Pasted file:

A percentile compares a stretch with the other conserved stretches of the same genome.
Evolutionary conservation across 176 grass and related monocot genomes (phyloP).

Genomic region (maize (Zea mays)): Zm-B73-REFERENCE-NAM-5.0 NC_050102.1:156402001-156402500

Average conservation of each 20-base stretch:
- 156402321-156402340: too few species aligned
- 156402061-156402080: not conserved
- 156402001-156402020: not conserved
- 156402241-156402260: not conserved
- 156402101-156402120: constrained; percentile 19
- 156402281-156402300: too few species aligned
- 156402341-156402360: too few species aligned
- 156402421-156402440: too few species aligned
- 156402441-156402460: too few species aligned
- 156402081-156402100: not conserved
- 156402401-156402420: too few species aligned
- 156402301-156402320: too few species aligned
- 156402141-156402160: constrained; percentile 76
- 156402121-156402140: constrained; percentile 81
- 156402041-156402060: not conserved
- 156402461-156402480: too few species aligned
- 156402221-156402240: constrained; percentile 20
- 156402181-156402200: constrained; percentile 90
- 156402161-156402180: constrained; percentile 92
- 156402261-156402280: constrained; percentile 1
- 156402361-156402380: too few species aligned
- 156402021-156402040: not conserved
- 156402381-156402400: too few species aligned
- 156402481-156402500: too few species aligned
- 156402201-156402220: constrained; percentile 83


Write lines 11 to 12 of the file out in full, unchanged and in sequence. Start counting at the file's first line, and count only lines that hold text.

- 156402341-156402360: too few species aligned
- 156402421-156402440: too few species aligned